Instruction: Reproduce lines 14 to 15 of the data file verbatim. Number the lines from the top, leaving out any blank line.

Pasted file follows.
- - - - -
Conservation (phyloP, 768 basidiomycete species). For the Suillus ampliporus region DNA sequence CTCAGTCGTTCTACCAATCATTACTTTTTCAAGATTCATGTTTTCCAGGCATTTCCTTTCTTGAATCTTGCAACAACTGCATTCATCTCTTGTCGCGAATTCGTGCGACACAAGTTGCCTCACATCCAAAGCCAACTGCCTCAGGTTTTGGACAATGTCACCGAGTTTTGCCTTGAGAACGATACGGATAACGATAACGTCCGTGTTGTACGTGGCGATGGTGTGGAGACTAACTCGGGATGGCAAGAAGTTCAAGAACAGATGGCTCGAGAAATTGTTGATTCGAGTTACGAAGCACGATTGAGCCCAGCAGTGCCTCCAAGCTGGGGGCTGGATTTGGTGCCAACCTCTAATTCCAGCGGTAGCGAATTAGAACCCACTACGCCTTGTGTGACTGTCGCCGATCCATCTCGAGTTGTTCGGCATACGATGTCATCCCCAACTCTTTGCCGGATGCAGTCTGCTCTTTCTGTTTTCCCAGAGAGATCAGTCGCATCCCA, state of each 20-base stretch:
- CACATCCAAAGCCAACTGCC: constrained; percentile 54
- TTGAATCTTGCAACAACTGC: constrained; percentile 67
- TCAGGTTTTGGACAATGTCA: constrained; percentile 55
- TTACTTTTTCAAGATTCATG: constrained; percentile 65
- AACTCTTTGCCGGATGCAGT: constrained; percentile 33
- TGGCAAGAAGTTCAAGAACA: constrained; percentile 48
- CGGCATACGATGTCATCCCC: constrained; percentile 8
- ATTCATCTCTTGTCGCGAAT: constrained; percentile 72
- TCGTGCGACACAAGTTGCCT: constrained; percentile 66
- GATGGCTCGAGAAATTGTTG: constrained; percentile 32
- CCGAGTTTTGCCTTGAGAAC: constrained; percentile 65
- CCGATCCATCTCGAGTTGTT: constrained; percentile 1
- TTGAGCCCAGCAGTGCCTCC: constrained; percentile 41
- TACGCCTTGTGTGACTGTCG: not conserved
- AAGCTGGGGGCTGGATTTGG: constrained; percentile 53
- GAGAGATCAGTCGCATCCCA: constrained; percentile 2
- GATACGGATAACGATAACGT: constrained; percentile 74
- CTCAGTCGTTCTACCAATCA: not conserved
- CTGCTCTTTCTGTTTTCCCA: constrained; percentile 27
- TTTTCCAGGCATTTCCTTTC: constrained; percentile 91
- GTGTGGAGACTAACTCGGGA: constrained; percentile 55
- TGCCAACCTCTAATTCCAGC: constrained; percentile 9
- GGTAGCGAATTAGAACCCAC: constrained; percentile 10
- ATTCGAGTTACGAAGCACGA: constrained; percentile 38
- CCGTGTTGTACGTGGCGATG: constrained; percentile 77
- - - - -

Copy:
- TTGAGCCCAGCAGTGCCTCC: constrained; percentile 41
- TACGCCTTGTGTGACTGTCG: not conserved